Pharma News for the week of Aug. 10, 2020

pharma world

People may become falsely optimistic that the U.S. has gotten COVID-19 under control but experts say that is because there has been a decline in testing. Texas has had a 10% drop in reported cases, but they’ve also reduced the number of people tested by 53% during that time. (CNBC)

While Vladimir Putin is trumpeting that Russia has registered the world’s first vaccine for COVID-19 (and has claimed that his daughter has been inoculated), many foreign policy and medical experts around the world are doubtful that the vaccine is viable and deliverable by November as claimed by Putin. The experts feel that this is more geared toward scoring points domestically rather than delivering a vaccine to the world. (CNBC)

Missouri has expanded Medicare coverage for thousands of people in the state. It was accomplished via mail-in ballot much to the disapproval of the Missouri Republican Party. (NPR)

The medical industry is reporting gains in non-emergency related jobs in hospitals but overall the job numbers are still down 800,000 jobs since February. (Healthcaredive)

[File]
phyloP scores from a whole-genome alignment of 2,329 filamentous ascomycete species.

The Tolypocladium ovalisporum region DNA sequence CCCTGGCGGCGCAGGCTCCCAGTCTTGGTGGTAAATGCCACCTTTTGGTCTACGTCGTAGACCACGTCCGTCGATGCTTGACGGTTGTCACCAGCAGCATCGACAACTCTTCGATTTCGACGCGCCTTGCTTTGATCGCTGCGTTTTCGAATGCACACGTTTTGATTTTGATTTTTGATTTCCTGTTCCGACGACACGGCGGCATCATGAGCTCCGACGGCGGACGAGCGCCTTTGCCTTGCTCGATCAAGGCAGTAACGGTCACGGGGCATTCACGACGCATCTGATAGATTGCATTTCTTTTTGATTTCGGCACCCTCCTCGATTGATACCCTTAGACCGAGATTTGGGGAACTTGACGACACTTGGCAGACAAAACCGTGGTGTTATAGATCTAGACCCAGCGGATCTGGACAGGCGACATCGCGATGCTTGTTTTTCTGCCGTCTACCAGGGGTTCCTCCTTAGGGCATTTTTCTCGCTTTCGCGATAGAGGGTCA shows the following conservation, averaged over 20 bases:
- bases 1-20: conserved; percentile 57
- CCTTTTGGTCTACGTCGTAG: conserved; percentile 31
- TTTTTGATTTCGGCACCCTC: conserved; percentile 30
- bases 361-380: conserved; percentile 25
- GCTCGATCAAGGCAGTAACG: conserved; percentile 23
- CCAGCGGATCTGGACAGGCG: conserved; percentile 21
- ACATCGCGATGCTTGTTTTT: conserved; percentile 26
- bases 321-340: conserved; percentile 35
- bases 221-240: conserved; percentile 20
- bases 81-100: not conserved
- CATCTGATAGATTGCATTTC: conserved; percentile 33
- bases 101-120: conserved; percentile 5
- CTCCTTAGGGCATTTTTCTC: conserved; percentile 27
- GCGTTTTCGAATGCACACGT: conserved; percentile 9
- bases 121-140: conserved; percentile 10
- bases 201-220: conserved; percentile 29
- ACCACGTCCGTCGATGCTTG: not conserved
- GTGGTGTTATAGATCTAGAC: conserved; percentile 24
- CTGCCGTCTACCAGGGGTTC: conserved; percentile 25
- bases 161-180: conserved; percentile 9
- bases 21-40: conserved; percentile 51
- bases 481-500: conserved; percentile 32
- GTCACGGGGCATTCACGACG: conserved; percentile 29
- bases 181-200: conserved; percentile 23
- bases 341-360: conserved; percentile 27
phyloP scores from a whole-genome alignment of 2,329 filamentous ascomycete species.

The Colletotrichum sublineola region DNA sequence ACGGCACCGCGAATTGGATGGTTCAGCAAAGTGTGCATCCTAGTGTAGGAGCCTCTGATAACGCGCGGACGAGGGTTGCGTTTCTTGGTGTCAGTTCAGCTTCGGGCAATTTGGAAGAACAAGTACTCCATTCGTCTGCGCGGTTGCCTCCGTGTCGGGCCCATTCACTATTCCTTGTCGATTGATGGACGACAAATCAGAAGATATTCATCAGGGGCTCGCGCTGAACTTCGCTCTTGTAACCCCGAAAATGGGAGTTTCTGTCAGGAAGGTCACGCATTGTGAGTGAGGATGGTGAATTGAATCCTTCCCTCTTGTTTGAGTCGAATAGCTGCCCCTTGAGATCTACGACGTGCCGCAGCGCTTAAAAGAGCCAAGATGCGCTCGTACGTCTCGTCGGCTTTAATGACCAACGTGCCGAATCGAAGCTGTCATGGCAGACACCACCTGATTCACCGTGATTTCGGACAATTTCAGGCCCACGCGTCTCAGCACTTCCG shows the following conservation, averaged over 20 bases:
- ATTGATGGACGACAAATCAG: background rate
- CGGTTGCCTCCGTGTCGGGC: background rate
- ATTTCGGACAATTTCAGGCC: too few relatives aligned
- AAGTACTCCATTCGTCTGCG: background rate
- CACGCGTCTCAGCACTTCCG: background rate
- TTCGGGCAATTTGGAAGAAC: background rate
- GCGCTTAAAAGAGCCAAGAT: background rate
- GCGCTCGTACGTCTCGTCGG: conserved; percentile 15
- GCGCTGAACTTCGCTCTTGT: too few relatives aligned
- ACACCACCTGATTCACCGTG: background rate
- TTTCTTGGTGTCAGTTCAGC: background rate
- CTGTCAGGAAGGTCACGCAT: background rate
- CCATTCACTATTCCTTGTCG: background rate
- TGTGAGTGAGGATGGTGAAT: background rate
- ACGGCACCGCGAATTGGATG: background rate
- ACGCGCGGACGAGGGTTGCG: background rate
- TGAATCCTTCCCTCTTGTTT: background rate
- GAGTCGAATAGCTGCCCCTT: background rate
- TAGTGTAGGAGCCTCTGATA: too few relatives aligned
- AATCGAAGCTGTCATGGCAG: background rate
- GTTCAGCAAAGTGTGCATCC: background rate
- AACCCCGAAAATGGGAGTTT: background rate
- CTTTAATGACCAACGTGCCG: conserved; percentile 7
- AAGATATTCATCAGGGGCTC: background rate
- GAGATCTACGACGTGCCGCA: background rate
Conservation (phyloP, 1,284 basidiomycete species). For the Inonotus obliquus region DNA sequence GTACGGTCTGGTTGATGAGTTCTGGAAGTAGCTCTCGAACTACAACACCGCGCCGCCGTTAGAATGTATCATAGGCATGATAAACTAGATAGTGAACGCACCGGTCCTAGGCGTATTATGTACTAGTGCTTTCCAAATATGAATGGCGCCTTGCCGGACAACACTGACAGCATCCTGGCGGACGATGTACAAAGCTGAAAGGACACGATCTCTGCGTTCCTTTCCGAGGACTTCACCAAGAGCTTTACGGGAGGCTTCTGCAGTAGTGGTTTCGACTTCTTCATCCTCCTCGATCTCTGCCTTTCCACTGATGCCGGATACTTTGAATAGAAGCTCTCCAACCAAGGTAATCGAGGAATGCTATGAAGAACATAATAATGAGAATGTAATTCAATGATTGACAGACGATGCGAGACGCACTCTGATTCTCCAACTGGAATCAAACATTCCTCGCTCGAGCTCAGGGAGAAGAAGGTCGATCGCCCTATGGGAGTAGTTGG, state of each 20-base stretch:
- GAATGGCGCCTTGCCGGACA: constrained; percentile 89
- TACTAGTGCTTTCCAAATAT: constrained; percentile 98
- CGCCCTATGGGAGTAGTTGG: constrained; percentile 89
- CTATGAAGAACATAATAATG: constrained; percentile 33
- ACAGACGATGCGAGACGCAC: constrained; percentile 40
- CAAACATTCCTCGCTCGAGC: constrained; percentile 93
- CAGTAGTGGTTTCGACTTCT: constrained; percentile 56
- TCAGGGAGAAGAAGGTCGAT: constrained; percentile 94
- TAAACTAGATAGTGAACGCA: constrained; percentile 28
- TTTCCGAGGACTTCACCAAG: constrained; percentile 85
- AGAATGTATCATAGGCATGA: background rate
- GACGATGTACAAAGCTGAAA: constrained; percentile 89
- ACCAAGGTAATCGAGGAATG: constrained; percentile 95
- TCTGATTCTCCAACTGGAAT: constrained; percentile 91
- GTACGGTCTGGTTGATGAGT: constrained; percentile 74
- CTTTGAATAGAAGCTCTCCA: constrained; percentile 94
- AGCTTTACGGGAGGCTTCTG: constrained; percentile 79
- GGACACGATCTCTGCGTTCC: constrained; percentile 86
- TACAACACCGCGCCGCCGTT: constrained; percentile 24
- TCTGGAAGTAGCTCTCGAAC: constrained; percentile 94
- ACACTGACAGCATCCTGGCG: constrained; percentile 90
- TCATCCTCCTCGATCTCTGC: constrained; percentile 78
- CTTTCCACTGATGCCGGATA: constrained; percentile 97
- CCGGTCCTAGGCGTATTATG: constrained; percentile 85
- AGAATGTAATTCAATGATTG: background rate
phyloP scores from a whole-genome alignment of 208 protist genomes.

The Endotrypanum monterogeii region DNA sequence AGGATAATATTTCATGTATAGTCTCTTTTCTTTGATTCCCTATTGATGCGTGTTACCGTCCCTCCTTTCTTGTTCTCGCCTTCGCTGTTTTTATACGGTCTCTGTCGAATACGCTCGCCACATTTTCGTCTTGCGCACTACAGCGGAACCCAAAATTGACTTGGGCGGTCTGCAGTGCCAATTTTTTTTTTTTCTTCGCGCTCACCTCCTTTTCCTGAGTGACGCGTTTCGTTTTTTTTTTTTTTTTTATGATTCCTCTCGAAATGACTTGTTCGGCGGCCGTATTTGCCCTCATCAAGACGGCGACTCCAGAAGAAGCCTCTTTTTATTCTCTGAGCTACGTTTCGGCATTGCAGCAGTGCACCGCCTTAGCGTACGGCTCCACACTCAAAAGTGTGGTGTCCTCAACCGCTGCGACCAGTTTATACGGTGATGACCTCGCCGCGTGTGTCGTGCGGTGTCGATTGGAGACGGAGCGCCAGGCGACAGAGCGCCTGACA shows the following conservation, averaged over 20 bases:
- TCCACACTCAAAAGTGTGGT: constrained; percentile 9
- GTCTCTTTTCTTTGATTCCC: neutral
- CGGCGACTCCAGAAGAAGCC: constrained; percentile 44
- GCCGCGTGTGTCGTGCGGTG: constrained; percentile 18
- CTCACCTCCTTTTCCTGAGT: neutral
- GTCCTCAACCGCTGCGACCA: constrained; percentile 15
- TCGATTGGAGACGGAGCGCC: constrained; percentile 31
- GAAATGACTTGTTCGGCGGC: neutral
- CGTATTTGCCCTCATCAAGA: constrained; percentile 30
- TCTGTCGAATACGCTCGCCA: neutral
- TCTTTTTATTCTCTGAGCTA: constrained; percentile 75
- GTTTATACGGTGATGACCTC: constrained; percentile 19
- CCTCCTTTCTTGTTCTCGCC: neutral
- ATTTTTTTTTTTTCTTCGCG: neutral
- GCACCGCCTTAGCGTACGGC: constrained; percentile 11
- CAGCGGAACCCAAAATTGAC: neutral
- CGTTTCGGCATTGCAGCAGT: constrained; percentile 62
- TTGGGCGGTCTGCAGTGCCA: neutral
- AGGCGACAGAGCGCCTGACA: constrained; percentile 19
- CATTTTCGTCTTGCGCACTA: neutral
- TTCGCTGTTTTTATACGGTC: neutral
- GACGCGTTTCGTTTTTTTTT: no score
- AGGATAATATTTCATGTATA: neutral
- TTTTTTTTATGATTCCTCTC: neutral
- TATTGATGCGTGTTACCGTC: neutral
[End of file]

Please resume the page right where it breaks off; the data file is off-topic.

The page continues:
The U.S. government has agreed to purchase 100 million doses of Moderna’s COVID-19 at $1.5 billion. The White House is touting this as a great deal, along with agreements it has with other pharmaceutical companies, “ensuring the United States has access to a successful treatment for COVID-19”. However, there are critics to this latest agreement. The advocacy group Public Citizen has come out with strongly against this agreement stating that the price is too high and the US “is being charged twice” for the shot considering that the government has already given Moderna $955 million in research funding. (Pharmaphorum)

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